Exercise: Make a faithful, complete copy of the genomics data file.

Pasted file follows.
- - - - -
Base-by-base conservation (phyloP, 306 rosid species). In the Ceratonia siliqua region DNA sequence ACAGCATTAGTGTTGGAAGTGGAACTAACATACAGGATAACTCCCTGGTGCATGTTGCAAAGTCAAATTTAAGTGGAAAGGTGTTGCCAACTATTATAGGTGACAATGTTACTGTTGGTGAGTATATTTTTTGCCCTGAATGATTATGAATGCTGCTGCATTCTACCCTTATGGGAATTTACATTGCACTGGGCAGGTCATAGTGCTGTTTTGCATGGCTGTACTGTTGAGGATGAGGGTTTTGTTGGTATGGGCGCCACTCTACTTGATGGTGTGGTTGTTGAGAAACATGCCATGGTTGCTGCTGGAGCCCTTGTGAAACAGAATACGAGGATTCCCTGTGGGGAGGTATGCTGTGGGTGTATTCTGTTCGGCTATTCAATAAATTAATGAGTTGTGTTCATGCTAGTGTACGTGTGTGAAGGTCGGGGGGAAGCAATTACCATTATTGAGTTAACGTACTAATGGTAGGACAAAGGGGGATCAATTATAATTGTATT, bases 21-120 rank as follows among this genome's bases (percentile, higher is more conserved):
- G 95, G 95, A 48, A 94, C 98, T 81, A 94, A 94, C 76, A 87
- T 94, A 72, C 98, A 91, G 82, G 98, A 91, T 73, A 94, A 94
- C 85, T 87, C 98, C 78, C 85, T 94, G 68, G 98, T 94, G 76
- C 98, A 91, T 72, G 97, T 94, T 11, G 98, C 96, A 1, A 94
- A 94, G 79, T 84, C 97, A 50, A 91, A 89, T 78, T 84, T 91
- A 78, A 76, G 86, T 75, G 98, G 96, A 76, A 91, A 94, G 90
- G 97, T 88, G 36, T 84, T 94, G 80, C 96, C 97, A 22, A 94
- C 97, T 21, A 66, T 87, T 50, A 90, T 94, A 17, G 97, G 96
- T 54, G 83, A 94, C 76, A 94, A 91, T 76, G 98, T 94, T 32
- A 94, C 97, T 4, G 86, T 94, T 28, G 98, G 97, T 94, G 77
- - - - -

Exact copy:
Base-by-base conservation (phyloP, 306 rosid species). In the Ceratonia siliqua region DNA sequence ACAGCATTAGTGTTGGAAGTGGAACTAACATACAGGATAACTCCCTGGTGCATGTTGCAAAGTCAAATTTAAGTGGAAAGGTGTTGCCAACTATTATAGGTGACAATGTTACTGTTGGTGAGTATATTTTTTGCCCTGAATGATTATGAATGCTGCTGCATTCTACCCTTATGGGAATTTACATTGCACTGGGCAGGTCATAGTGCTGTTTTGCATGGCTGTACTGTTGAGGATGAGGGTTTTGTTGGTATGGGCGCCACTCTACTTGATGGTGTGGTTGTTGAGAAACATGCCATGGTTGCTGCTGGAGCCCTTGTGAAACAGAATACGAGGATTCCCTGTGGGGAGGTATGCTGTGGGTGTATTCTGTTCGGCTATTCAATAAATTAATGAGTTGTGTTCATGCTAGTGTACGTGTGTGAAGGTCGGGGGGAAGCAATTACCATTATTGAGTTAACGTACTAATGGTAGGACAAAGGGGGATCAATTATAATTGTATT, bases 21-120 rank as follows among this genome's bases (percentile, higher is more conserved):
- G 95, G 95, A 48, A 94, C 98, T 81, A 94, A 94, C 76, A 87
- T 94, A 72, C 98, A 91, G 82, G 98, A 91, T 73, A 94, A 94
- C 85, T 87, C 98, C 78, C 85, T 94, G 68, G 98, T 94, G 76
- C 98, A 91, T 72, G 97, T 94, T 11, G 98, C 96, A 1, A 94
- A 94, G 79, T 84, C 97, A 50, A 91, A 89, T 78, T 84, T 91
- A 78, A 76, G 86, T 75, G 98, G 96, A 76, A 91, A 94, G 90
- G 97, T 88, G 36, T 84, T 94, G 80, C 96, C 97, A 22, A 94
- C 97, T 21, A 66, T 87, T 50, A 90, T 94, A 17, G 97, G 96
- T 54, G 83, A 94, C 76, A 94, A 91, T 76, G 98, T 94, T 32
- A 94, C 97, T 4, G 86, T 94, T 28, G 98, G 97, T 94, G 77